Dear Granada

Posted on Tuesday, October 20th, 2009 at 3:06 pm

Dear Granada.  What I missed in Seville… got a whiff of in Cordoba… I found it in Granada.  This city exudes the romance of every Andalusian fantasy.

On the food front, I found the elusive free tapas.  When you order a drink, a complimentary plate comes with it.  Traditionally, each dish gets progressively better so I found myself ordering yet another drink to see what would come next.  At Bodegas Castaneda (Calle Almireceros), it was paella, followed by calamari, followed by a hearty pork stew.  Three drinks later, at 3:30 in the afternoon, I needed to take my first Spanish siesta.

Paella Calamari

Pork Stew Jose, Bodegas Castaneda

I really enjoyed Bodegas Castaneda, the oldest bar in Granada.  It was always packed with a great mix of happy people.  The casks behind the bar are filled with all sorts of treats to try: jumilla, vermouth, fino sherry, sweet orange wine, and more.  I don’t often go back to places when I am traveling, but I revisited Bodegas Castaneda two more times so that I could take new friends there.  It was equally great every time.

Bodegas Castaneda Mojama + Lomo y Jamon y Pimienta

In addition to the free tapas, there is also a full menu.  On my second visit, Greg (who I met in Sintra and then saw again in Seville and Granada!) and I took Jose’s advice and ordered the lomo y jamon y pimienta.  The cured pork loin, ham, and green pepper came stacked on grilled bread.  We also ordered mojama, a regional delicacy of air-dried tuna.  In hot Andalusia, it was once a practical way to preserve fresh fish.  The mojama was more tender and flexible than beef jerky, but the idea was similar.  The tuna flavor was intensified by the dehydration.  Because the slices were thin, the fish was rich but not overwhelming.

Fish Fritters with Coleslaw Patatas Aioli

Gambas Bodegas Casteneda

I went back a third time with Mairead and Paddy from Dublin.  (We had met while trying to find the ticket booth for the Alhambra.)  On this last visit to Bodegas Castaneda, we progressed from fish fritters to cold potatoes in aioli to whole, juicy shrimp.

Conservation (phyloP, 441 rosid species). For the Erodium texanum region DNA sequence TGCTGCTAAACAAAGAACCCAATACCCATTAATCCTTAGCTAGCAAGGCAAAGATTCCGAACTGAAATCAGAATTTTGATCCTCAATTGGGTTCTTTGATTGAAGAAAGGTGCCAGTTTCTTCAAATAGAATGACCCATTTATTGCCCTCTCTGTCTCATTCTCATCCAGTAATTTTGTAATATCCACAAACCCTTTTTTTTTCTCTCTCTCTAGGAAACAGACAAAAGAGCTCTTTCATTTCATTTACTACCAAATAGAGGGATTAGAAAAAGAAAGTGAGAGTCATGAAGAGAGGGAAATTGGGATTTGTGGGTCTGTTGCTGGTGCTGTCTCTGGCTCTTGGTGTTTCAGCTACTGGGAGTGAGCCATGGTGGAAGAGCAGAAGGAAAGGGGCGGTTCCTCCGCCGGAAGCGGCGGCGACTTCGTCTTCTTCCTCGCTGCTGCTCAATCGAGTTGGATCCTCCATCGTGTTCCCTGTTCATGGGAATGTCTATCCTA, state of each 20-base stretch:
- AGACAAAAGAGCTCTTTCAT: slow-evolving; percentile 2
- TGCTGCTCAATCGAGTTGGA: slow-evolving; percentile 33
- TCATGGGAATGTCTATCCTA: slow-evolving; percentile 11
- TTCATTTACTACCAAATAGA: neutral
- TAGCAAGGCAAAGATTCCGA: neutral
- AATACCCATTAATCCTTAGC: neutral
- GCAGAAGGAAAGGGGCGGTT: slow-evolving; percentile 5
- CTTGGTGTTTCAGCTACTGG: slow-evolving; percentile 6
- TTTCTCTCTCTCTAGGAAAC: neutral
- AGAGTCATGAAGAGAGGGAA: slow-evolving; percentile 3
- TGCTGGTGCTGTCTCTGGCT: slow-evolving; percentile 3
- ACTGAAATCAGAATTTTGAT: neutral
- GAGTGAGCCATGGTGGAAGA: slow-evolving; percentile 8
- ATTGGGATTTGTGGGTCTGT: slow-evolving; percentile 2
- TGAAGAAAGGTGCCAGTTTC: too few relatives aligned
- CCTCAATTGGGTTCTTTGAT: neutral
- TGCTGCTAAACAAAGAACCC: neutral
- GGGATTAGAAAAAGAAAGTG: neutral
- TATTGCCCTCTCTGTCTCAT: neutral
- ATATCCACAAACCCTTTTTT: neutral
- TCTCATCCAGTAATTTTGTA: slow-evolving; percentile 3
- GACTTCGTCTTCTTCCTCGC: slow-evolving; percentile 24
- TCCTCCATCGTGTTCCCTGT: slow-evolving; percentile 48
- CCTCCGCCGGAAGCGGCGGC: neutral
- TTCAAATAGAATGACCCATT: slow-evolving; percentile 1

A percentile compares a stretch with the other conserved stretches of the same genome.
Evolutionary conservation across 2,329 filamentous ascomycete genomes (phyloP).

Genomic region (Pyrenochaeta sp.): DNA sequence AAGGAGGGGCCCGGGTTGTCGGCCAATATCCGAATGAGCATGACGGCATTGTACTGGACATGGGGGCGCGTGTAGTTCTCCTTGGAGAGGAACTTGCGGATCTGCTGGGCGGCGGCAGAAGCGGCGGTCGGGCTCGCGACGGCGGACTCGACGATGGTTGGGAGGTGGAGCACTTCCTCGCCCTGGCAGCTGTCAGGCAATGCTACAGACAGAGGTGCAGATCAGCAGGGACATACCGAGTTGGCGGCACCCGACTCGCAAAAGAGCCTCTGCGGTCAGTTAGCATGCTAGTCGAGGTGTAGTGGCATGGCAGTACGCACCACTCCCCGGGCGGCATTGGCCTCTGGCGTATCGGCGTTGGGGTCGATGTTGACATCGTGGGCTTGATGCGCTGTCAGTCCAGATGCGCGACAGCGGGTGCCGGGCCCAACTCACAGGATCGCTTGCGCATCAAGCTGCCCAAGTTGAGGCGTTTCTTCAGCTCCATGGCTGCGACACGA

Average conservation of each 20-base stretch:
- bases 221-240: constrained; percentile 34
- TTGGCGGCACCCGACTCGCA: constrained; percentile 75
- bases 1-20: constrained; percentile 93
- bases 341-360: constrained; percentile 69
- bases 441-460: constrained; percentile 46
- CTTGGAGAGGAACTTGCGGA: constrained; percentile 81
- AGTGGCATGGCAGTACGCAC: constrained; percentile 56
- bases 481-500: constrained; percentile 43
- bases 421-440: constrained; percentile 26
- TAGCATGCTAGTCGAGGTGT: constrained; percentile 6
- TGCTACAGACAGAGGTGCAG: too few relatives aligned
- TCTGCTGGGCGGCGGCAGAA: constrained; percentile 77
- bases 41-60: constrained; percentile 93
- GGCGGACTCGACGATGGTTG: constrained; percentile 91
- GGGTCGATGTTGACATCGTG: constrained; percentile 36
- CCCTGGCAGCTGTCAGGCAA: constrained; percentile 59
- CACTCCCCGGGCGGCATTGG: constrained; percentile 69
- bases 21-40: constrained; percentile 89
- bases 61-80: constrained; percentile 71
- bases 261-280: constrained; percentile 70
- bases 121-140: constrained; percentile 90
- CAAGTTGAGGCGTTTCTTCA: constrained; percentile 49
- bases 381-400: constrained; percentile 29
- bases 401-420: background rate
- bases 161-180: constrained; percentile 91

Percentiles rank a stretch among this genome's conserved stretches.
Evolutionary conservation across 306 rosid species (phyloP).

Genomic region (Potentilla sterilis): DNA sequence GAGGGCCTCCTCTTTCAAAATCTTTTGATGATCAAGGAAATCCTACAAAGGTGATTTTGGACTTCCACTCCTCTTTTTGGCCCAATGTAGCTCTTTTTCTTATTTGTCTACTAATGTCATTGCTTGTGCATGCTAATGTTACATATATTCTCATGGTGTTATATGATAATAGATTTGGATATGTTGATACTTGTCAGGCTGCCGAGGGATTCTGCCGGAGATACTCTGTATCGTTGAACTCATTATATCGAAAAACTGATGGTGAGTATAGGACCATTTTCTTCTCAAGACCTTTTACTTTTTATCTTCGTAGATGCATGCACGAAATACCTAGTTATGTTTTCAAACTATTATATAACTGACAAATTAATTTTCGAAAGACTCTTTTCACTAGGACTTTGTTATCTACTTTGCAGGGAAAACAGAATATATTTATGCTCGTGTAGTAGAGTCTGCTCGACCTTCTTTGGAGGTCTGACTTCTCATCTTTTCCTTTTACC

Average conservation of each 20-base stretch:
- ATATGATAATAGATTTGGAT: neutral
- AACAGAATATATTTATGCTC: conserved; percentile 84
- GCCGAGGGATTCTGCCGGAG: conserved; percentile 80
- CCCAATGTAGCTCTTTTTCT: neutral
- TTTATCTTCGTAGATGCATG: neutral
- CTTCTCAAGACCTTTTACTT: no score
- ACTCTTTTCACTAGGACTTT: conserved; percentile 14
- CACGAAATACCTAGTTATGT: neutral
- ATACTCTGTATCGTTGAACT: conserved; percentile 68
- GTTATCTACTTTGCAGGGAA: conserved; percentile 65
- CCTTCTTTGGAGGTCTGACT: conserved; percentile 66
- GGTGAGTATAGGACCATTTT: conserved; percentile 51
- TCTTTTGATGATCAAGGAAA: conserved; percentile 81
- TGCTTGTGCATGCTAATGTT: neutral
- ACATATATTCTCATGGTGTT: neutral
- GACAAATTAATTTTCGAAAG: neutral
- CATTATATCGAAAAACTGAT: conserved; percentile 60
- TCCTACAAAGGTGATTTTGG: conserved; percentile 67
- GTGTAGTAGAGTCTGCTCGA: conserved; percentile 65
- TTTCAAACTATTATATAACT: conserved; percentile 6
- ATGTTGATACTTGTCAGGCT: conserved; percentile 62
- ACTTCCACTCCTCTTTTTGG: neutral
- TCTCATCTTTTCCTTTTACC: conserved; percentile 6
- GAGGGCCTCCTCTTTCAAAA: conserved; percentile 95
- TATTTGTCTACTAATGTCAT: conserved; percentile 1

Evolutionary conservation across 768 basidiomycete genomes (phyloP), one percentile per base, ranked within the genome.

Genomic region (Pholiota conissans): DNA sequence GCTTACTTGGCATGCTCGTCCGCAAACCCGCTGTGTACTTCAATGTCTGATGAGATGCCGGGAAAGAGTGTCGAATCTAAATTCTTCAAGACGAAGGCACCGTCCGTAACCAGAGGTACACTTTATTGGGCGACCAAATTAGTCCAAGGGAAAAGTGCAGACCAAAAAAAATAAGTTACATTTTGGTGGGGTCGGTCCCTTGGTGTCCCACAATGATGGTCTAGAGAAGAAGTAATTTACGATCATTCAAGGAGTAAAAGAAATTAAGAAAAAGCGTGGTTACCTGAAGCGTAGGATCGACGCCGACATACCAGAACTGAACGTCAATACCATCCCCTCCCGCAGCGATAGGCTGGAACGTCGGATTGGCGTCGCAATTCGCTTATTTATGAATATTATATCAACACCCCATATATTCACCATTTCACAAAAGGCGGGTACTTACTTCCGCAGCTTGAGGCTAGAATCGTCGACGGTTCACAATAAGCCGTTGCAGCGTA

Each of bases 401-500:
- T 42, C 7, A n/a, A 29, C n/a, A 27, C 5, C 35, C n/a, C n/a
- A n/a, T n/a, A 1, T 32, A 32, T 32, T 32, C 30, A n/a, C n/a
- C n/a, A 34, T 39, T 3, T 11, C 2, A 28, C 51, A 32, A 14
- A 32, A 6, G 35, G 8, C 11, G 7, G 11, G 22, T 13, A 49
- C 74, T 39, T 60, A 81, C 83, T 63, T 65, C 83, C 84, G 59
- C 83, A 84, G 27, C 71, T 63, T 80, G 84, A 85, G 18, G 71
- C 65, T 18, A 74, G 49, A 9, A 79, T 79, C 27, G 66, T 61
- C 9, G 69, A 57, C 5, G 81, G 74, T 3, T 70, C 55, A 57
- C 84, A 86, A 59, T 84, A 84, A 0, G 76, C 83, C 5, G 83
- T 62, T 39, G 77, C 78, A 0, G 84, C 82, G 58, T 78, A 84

Outside Spice Market Outside Spice Market

When I saw an outdoor spice market behind the Cathedral, I was immediately struck by its presence.  Much of Spanish cuisine relies simply on salt, pepper, olive oil, and perhaps some pimenton, all of which serve to highlight the main ingredient.  In Andalusia, however, there is a strong Arabic influence on the cuisine.  The aromatic presence of cumin, curry powder, cinnamon, and star anise was almost a shock to my senses.  The seductive smell of tea, after a month of strong coffee, took me by complete surprise.

Lamb Tagine Lamb Tagine

I was determined to find a great tagine while I was in Granada.  The Albayzin, the old Muslim area, has a great maze of streets to wander.  Most of the stores and restaurants, however, are very touristy.  I peered into window after window looking for the least offensively commercial place, eventually picking a tea house on the main strip of Calle Caldereria Nueva.  That night, it was packed with Spanish students practicing their English.  I chose the lamb tagine which was exactly what I had hoped to try.  The lamb was cooked on the bone until the meat could easily be pulled apart with a fork.  There were also green olives, green beans, hard-boiled egg, and dried plums. Ultimately, the dish was all about the perfect bite of sweet plum and lamb.  Crisp pita was perfect for soaking up the meaty juices from the bottom of the tagine.

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